Canadian sailors, U.S. Coast Guard seize 2 tons of cocaine
Crew members of Her Majesty’s Canadian Ship (HMCS) Edmonton teamed up with the U.S. Coast Guard (USCG) in the seizure of an estimated 2,120 kg of cocaine in the waters off the Pacific Coast of Central America.Seven suspected smugglers were arrested, a total, 32 bales of cocaine were recovered during three disruptions, weighing an estimated 1,510 kg, while an estimated 610 kg of cocaine were lost to sea despite an extensive search during the joint operations which took place from November 15th to the 18th, according to reports released over the weekend. The Canadian Armed Forces involvement in anti-drug trafficking activities in the Carribean Sea and Easterns Pacific Ocean falls under the military’s Operation Caribbe.
As part of Operation Caribbe, Canada is contributing Canadian Armed Forces ships and aircraft to Operation Martillo – a joint, combined and interagency effort by Canada, the United States, France, the Netherlands, Spain and the United Kingdom to prevent illicit trafficking in the Caribbean sea, the eastern Pacific Ocean, and the coastal waters of Central America.
The collaborative efforts of the Royal Canadian Navy, USCG Law Enforcement Detachments (LEDET), USCG cutters, and USCG aircraft led to the disruption of drug smuggling operations in the area. USCG aircraft provided observation and vectoring information to teams deployed in rigid-hulled inflatable boats, and USCG cutters served to house and transport the suspected smugglers who were apprehended.
“Edmonton’s interceptions this week are the result of the crew’s focused training in advance of deployment and tireless effort while deployed,” said Lieutenant-Commander Lucas Kenward, Commanding Officer HMCS Edmonton.” I am incredibly proud of their efforts to date. Edmonton has demonstrated the Canadian Armed Forces’ ability to communicate, share information, and seamlessly integrate with the maritime patrol aircraft and surface units of our USCG and USN allies to combat narcotics trafficking in the Eastern Pacific.”
In the November 15 incident, a total of one bale of cocaine weighing an estimated 40 kg was recovered from the ocean, with an estimated 610 kg lost to the sea, despite a 10-hour search by HMCS Edmonton. A panga-style fishing vessel was boarded by a USCG LEDET team and four suspected smugglers were apprehended. They were eventually transferred to a USCG cutter.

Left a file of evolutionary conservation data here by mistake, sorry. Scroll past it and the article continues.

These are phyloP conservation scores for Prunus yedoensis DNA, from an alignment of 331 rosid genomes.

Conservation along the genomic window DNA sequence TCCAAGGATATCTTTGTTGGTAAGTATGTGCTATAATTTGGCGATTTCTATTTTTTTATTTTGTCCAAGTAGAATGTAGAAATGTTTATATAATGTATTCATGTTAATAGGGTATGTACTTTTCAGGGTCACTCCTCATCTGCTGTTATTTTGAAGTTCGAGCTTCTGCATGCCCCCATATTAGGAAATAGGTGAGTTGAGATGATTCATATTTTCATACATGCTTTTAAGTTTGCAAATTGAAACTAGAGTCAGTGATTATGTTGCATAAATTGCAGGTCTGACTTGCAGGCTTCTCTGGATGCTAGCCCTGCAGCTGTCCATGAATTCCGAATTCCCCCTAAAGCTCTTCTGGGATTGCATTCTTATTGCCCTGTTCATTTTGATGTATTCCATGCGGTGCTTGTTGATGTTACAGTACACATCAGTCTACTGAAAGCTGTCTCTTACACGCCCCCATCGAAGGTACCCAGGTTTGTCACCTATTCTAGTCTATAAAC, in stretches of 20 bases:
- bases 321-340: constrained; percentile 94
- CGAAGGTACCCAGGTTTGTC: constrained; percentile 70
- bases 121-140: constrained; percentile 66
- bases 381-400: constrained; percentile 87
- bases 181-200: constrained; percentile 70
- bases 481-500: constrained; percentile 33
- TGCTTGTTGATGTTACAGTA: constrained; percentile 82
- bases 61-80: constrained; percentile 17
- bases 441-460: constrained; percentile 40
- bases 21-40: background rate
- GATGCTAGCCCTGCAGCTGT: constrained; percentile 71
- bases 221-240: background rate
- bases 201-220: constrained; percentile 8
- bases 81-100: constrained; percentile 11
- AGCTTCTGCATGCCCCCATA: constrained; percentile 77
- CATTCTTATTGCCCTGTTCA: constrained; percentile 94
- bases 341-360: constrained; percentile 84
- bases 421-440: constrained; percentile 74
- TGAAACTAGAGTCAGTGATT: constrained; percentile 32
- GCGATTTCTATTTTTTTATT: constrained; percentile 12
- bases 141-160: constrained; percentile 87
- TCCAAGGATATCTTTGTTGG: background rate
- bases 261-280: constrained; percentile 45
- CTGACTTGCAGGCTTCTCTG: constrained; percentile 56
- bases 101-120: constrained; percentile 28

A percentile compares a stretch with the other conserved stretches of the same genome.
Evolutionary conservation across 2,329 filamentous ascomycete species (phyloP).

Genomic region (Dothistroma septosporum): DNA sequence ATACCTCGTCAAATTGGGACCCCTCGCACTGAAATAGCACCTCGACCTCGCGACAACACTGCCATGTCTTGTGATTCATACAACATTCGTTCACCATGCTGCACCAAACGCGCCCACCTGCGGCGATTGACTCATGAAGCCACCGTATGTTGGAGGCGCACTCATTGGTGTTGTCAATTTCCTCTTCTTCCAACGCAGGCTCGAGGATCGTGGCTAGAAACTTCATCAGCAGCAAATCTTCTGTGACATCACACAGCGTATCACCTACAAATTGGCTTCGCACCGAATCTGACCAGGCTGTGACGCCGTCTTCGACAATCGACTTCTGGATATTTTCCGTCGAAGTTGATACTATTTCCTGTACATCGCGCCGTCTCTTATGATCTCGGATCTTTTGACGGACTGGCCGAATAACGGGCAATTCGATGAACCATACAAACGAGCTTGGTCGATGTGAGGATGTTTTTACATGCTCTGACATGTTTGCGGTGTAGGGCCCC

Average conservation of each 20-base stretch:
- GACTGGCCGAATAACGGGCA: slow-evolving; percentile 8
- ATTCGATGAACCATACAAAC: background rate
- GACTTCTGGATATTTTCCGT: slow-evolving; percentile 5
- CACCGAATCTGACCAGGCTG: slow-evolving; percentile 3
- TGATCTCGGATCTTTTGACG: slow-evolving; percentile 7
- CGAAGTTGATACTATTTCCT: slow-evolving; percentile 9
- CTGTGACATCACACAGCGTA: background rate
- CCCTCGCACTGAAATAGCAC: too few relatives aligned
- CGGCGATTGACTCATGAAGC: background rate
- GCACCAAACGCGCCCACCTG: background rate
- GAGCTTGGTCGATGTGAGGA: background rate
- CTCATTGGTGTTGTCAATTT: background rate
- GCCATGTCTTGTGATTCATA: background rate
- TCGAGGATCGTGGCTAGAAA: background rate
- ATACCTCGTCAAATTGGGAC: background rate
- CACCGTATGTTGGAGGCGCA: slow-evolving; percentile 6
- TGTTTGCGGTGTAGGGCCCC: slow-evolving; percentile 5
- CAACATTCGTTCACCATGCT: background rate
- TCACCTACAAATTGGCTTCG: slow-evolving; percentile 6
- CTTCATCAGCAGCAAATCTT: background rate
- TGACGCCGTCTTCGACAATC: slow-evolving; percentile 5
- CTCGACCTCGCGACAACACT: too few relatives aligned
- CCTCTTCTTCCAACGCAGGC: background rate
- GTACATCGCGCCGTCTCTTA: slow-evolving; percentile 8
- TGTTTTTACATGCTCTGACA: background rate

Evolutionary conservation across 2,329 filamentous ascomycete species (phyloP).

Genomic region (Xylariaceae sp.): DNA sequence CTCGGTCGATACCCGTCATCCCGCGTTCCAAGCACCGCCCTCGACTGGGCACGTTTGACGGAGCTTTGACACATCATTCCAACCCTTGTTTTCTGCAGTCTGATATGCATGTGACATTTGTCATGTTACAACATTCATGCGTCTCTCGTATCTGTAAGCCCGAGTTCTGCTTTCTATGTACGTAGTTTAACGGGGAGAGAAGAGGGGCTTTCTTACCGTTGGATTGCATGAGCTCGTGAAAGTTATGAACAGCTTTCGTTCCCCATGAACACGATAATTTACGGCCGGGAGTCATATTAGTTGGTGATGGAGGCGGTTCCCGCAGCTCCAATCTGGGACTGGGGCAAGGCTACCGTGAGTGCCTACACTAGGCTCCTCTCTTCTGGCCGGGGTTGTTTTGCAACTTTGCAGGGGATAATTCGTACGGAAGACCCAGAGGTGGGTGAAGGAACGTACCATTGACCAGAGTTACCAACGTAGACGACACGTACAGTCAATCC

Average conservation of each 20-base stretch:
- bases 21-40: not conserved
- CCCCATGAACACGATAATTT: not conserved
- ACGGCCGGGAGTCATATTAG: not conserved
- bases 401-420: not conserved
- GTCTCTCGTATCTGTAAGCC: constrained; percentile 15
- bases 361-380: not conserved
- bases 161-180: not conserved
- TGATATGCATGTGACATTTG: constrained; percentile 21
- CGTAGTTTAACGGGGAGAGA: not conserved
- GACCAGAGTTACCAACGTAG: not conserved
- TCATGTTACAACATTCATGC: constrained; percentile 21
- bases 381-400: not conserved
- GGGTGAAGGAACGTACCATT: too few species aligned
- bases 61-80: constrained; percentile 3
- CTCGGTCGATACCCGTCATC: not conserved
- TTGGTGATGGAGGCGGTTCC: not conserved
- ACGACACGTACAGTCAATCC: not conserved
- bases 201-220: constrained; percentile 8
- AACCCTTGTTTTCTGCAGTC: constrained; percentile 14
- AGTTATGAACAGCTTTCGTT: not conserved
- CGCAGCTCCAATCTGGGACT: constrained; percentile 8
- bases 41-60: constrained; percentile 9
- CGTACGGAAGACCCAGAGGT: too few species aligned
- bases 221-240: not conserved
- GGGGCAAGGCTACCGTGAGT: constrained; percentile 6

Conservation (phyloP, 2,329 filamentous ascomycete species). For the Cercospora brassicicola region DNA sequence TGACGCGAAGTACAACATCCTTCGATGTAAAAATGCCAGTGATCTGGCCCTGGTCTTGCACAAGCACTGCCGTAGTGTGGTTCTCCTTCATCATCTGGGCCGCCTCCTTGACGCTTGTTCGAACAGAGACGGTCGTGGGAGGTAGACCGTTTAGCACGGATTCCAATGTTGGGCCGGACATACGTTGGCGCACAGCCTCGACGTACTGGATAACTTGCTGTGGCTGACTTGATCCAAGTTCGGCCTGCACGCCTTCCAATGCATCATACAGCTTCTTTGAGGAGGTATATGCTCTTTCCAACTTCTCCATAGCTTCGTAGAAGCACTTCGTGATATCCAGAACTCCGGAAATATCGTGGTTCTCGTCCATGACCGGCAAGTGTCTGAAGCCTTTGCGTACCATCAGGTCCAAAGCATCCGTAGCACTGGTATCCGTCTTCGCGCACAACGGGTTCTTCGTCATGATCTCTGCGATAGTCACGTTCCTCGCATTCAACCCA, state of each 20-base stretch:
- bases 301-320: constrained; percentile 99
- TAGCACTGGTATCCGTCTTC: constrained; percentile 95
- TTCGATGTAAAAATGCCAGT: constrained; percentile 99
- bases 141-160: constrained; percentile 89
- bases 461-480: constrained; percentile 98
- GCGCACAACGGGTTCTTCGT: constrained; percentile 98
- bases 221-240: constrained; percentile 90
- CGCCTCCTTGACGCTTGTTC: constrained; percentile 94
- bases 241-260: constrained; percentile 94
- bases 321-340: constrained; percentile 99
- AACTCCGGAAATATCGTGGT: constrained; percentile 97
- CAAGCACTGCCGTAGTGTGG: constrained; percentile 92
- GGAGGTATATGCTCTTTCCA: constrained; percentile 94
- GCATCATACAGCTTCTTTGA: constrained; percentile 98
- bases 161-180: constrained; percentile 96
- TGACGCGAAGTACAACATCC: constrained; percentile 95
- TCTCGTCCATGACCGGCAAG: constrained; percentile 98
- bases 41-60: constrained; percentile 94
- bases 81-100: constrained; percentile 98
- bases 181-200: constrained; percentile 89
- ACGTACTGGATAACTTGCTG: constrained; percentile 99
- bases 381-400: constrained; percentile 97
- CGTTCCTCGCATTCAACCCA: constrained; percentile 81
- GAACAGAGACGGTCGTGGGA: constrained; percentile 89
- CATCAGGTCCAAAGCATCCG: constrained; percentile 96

In the November 17 incident, a total of 16 bales of cocaine weighing an estimated 760 kg were recovered from the ocean. A panga-style fishing vessel was boarded by a USCG LEDET team and three suspected smugglers were apprehended and subsequently transferred to a USCG cutter.
In the November 18 incident, a total of 15 bales of cocaine weighing an estimated 710 kg were recovered from the ocean. A panga-style fishing vessel evaded capture after jettisoning its cargo.
Aircraft involved in the disruptions included USCG HC-130J fixed-wing aircraft and USCG MH-65 helicopters.
In 2016, the Canadian Armed Forces (CAF) has assisted in the seizure or disruption of approximately 5,750 kg of cocaine and 1,520 kg of marijuana.
The CAF has conducted Operation Caribbe since November 2006. Operation Caribbe is Canada’s participation in the multinational campaign against illicit trafficking by transnational organized crime in the Caribbean Sea and the eastern Pacific Ocean.
In October 2010, it was expanded with the signing of a Memorandum of Understanding between the Commander of Canada Command, acting for the Department of National Defence and the Canadian Armed Forces, and the Deputy Commandant for Operations of the U.S. Coast Guard, acting for the U.S. Department of Homeland Security. This Memorandum of Understanding allows LEDETs to operate from Canadian warships deployed on Operation Caribbe.